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Imaging and Imagining the Fetus: The Development of Obstetric Ultrasound

£39.00

IMAGING AND IMAGINING THE FETUS: THE DEVELOPMENT OF OBSTETRIC ULTRASOUND

HARDBACK by Nicolson, Malcolm; Fleming, John E. E.

£39.00

ISBN
9781421407937
IMPRINT
JOHNS HOPKINS UNIVERSITY PRESS
 
 
EDITION
PUBLISHER
JOHNS HOPKINS UNIVERSITY PRESS
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FORMAT
HARDBACK
PAGES
336 pages
PUBLICATION DATE
15 FEB 2013

DESCRIPTION

To its proponents, the ultrasound scanner is a safe, reliable, and indispensable aid to diagnosis. Its detractors, on the other hand, argue that its development and use are driven by the technological enthusiasms of doctors and engineers (and the commercial interests of manufacturers) and not by concern to improve the clinical care of women. In some U.S. states, an ultrasound scan is now required by legislation before a woman can obtain an abortion, adding a new dimension to an already controversial practice. Imaging and Imagining the Fetus engages both the development of a modern medical technology and the concerted critique of that technology. Malcolm Nicolson and John Fleming relate the technical and social history of ultrasound imaging-from early experiments in Glasgow in 1956 through wide deployment in the British hospital system by 1975 to its ubiquitous use in maternity clinics throughout the developed world by the end of the twentieth century. Obstetrician Ian Donald and engineer Tom Brown created ultrasound technology in Glasgow, where their prototypes were based on the industrial flaw detector, an instrument readily available to them in the shipbuilding city. As a physician, Donald supported the use of ultrasound for clinical purposes, and as a devout High Anglican he imbued the images with moral significance. He opposed abortion-decisions about which were increasingly guided by the ultrasound technology he pioneered-and he occasionally used ultrasound images to convince pregnant women not to abort the fetuses they could now see. Imaging and Imagining the Fetus explores why earlier innovators failed where Donald and Brown succeeded. It also shows how ultrasound developed into a black box technology whose users can fully appreciate the images they produce but do not, and have no need to, understand the technology, any more than do users of computers. These images of the fetus may be produced by machines, the authors write, but they live vividly in the human imagination.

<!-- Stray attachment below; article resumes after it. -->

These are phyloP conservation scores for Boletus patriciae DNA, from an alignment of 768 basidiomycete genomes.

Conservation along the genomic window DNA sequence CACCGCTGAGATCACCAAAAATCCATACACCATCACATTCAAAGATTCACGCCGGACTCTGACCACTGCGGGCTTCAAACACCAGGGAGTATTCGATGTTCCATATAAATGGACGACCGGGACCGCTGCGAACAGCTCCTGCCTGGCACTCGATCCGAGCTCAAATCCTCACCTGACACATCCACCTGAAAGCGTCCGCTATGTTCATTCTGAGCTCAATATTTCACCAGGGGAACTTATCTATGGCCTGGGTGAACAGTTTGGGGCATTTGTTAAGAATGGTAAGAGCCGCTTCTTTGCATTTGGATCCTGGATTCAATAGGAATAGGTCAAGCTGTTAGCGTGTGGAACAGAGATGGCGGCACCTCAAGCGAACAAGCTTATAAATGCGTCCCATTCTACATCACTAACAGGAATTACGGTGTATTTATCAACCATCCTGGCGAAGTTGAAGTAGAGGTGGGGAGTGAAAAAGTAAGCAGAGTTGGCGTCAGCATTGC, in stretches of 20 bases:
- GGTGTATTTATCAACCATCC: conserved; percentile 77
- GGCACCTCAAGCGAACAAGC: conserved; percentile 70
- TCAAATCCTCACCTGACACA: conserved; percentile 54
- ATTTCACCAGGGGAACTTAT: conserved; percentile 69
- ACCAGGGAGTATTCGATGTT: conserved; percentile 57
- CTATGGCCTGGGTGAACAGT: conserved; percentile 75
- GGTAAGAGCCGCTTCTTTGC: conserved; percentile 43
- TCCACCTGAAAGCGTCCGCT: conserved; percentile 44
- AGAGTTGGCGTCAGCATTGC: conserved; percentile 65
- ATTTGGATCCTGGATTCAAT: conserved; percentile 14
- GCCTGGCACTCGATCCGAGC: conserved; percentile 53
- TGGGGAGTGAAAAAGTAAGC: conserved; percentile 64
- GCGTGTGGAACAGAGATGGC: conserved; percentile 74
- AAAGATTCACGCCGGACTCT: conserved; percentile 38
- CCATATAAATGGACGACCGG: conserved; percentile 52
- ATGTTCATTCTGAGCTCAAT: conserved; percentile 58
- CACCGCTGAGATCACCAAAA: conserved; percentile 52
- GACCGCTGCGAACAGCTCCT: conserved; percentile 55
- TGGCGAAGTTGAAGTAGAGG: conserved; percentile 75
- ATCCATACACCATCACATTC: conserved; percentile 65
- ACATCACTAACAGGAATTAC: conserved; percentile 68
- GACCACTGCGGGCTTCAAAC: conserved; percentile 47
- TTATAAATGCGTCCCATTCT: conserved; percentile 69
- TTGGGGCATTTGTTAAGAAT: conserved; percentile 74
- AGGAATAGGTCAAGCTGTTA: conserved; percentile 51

CONTENTS

Acknowledgments1. Introduction: Historiographies of Obstetrics2. Diagnostic Ultrasound before Thomas Brown3. Ian Donald before Ultrasound I: St. Thomas's Hospital and the Royal Air Force4. Ian Donald before Ultrasound II: Hammersmith and Glasgow5. A-Scope Investigations in Glasgow6. The First Contact Scanner7. The Automatic Scanner and the Diasonograph8. Behind the Iron Curtain: Ultrasound and the Fetus9. Diffusion, Controversy, and Commodification10. Ian Donald after Ultrasound: Contraception and Abortion11. Maternity and TechnologyNotesIndex